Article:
Kevin Carey ably summarizes the policy upshot of this etremely long article from Paul Tough (awesome name) on the “achievement gap” in public education, sparing you the need to read the whole thing. If you do read it all, however, you’ll find some material on pages three and four that I’d be interested in seeing taken in a different direction:
The working-class and poor families Lareau studied did things differently. In fact, they raised their children the way most parents, even middle-class parents, did a generation or two ago. They allowed their children much more freedom to fill in their afternoons and weekends as they chose — playing outside with cousins, inventing games, riding bikes with friends — but much less freedom to talk back, question authority or haggle over rules and consequences. Children were instructed to defer to adults and treat them with respect. This strategy Lareau named accomplishment of natural growth.
In her book “Unequal Childhoods,” published in 2003, Lareau described the costs and benefits of each approach and concluded that the natural-growth method had many advantages. Concerted cultivation, she wrote, “places intense labor demands on busy parents. … Middle-class children argue with their parents, complain about their parents’ incompetence and disparage parents’ decisions.” Working-class and poor children, by contrast, “learn how to be members of informal peer groups. They learn how to manage their own time. They learn how to strategize.” But outside the family unit, Lareau wrote, the advantages of “natural growth” disappear. In public life, the qualities that middle-class children develop are consistently valued over the ones that poor and working-class children develop. Middle-class children become used to adults taking their concerns seriously, and so they grow up with a sense of entitlement, which gives them a confidence, in the classroom and elsewhere, that less-wealthy children lack. The cultural differences translate into a distinct advantage for middle-class children in school, on standardized achievement tests and, later in life, in the workplace.
Taken together, the conclusions of these researchers can be a little unsettling. Their work seems to reduce a child’s upbringing, which to a parent can feel something like magic, to a simple algorithm: give a child X, and you get Y. Their work also suggests that the disadvantages that poverty imposes on children aren’t primarily about material goods. True, every poor child would benefit from having more books in his home and more nutritious food to eat (and money certainly makes it easier to carry out a program of concerted cultivation). But the real advantages that middle-class children gain come from more elusive processes: the language that their parents use, the attitudes toward life that they convey. However you measure child-rearing, middle-class parents tend to do it differently than poor parents — and the path they follow in turn tends to give their children an array of advantages. As Lareau points out, kids from poor families might be nicer, they might be happier, they might be more polite — but in countless ways, the manner in which they are raised puts them at a disadvantage in the measures that count in contemporary American society.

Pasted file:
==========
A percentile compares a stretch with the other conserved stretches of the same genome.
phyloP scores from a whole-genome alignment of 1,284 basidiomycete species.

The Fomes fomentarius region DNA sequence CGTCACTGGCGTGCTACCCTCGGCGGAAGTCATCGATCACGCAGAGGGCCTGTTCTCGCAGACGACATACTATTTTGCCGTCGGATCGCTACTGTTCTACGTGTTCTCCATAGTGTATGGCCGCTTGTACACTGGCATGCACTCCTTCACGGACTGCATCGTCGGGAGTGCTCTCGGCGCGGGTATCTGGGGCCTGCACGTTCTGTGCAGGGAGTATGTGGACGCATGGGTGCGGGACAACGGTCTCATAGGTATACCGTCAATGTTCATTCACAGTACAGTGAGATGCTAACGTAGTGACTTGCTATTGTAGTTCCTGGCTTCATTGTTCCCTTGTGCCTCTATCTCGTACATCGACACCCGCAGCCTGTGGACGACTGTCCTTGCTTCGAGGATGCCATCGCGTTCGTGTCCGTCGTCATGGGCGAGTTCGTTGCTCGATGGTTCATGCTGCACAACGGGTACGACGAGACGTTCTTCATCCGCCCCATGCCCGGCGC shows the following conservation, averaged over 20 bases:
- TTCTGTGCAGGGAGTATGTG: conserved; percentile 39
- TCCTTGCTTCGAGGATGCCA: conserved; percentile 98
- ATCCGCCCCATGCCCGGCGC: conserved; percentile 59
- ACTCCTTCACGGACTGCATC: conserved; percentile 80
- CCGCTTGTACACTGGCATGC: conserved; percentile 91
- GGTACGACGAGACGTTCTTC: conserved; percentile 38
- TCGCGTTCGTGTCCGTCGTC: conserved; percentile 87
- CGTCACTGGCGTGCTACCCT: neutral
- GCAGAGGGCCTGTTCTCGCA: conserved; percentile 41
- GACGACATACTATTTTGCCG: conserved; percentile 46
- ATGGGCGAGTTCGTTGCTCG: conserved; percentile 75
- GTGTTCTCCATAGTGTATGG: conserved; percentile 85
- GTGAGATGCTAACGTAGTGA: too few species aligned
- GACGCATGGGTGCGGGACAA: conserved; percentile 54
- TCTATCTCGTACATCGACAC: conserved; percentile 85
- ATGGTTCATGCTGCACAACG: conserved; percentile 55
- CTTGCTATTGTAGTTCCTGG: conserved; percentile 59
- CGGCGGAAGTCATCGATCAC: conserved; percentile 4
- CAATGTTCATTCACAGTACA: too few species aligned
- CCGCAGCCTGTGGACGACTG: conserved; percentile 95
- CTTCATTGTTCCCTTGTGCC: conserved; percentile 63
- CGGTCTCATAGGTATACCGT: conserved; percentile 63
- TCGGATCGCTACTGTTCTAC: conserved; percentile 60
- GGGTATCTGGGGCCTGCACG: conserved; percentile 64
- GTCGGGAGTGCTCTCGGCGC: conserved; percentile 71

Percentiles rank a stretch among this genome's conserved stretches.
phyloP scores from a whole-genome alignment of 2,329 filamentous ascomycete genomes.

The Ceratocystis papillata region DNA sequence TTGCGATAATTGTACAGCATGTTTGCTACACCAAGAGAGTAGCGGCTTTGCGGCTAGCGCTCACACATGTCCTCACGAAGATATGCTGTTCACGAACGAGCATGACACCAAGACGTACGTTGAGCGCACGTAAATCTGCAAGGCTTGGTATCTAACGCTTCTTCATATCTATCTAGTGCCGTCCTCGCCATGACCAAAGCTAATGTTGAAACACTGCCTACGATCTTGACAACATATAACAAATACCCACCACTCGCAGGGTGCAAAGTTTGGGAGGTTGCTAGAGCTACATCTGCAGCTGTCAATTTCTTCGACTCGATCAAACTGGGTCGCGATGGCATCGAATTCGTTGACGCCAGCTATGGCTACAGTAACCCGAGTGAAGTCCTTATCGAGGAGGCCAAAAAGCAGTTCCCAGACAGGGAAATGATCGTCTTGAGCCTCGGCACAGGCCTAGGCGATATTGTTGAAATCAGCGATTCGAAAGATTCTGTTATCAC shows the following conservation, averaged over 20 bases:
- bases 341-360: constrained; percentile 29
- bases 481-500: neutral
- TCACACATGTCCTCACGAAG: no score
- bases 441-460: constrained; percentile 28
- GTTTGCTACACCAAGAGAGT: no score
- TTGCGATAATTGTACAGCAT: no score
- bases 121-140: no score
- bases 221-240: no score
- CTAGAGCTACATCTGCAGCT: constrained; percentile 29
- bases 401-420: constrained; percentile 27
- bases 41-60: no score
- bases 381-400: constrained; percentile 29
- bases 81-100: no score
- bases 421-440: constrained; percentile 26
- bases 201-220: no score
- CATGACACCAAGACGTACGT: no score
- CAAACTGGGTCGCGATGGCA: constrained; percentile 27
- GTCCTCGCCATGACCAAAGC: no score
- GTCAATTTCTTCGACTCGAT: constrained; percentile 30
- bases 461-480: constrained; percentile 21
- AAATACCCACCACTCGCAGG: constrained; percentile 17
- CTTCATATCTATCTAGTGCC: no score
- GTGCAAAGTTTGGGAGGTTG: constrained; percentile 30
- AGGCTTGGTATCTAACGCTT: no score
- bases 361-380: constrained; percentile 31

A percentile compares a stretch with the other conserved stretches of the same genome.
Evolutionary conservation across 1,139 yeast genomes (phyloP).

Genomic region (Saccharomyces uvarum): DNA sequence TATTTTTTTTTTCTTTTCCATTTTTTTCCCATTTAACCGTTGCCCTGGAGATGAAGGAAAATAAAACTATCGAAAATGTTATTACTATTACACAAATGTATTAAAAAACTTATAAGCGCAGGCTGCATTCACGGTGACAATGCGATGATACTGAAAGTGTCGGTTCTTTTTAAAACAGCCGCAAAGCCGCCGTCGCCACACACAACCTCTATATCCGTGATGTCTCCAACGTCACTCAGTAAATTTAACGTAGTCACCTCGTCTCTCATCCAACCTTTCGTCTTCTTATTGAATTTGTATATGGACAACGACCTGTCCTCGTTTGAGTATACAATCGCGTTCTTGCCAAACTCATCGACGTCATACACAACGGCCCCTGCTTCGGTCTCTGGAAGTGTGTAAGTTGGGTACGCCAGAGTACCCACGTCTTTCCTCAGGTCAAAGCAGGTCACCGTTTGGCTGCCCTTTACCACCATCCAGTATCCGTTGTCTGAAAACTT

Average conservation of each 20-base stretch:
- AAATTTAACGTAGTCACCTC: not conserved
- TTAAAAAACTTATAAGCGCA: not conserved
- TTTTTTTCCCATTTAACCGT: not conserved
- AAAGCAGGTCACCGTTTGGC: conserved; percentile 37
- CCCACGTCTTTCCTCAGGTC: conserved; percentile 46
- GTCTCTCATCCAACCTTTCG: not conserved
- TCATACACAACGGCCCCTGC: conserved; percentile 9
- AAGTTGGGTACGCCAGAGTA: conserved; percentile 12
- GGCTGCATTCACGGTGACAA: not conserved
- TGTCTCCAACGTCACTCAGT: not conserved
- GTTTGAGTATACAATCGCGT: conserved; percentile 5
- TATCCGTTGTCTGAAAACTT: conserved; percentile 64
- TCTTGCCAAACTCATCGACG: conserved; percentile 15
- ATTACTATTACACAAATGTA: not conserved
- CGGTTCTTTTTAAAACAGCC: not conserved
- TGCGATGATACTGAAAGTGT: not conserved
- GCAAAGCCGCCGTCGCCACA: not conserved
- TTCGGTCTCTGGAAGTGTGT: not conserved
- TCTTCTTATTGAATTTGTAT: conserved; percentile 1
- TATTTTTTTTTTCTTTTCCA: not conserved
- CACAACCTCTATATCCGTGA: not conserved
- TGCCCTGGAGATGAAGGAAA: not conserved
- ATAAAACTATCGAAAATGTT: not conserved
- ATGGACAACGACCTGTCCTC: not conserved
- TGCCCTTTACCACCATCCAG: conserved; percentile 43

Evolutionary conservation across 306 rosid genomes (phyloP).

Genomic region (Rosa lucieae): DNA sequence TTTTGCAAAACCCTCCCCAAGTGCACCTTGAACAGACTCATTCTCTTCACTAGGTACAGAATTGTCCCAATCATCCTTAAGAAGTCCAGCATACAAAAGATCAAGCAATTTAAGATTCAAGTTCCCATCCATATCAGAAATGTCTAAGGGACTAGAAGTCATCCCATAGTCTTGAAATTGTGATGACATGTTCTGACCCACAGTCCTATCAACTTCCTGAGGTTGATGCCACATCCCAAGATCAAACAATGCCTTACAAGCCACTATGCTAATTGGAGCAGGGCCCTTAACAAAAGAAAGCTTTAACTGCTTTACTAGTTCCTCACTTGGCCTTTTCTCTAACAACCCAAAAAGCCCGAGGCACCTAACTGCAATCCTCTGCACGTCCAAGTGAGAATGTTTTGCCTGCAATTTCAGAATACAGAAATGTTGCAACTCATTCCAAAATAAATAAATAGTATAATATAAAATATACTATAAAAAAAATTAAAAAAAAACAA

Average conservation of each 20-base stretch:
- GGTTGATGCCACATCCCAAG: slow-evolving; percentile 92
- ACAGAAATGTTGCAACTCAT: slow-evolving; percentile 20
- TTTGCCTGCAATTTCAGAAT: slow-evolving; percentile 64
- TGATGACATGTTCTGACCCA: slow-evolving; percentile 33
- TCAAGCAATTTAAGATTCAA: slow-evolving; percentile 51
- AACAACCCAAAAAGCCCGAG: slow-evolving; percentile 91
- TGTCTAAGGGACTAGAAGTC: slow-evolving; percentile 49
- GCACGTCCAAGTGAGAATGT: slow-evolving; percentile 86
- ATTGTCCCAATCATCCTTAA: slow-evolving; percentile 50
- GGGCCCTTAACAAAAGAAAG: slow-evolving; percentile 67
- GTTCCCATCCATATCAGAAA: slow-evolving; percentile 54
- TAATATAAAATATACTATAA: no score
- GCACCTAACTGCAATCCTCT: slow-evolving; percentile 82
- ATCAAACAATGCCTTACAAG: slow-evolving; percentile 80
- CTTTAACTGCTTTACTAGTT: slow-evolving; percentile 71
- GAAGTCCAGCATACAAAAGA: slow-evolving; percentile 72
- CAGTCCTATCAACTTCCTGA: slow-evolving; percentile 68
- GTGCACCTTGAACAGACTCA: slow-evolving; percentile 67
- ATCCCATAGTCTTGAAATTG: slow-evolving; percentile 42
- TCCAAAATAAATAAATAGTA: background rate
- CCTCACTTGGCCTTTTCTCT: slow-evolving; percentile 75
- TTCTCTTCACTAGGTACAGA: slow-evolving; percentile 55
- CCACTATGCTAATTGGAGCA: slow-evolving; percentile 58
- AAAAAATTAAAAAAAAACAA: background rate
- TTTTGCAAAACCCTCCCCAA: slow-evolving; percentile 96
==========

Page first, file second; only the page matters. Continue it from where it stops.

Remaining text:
The most interesting thing about this, I think, isn’t the class difference but the chronological one. Working class parents raise their kids the way middle class parents used to raise their kids. Then things changed. Was this a change for the better?
On the one hand, sure. The research shows that New School parenting produces “better” kids — kids more likely to do well in school and get good jobs. It seems to me, however, that the costs of this have been enormous. The basic truth of New School parenting is that it’s extremely demanding on parents’ time and emotional resources. It’s probably also implicitly demanding on parents’ money since it’s so demanding that nobody could stand to actually do it all the time were they not able to enroll their kids in lots of organized activities to take some of the pressure off.
The upshot of this for middle class families is that family size has dropped considerably, at least in part because if you’re going to raise kids in this way you need to keep the numbers manageable. It also seems to be a child-rearing method that makes kids and parents alike less happy.
Meanwhile, closer to the spirit of the article, it’s generated very hard-to-overcome class-bound cognitive differentials. Poor parents typically lack the time, money, emotional resources, and cultural capital to raise their kids in this manner, and that gives poor kids a giant handicap in school and elsewhere .
You’re looking, I think, at a kind of status competition trap. No middle class parents compete against each other to be the “best” parents, which requires adopting a style that makes children and parents alike miserable, requires parents to keep family sizes low, and essentially puts the bar for “adequate” child-rearing techniques beyond the reach of most poor parents. If we could just mandate that all parents adopt the “accomplishment of natural growth” strategy, middle class parents would either have more kids or more time for themselves, and we’d have a more egalitarian society. Sadly, I’m not enough of a totalitarian to actually think we should mandate “hands-off” parenting techniques, but maybe there’s something that can be done.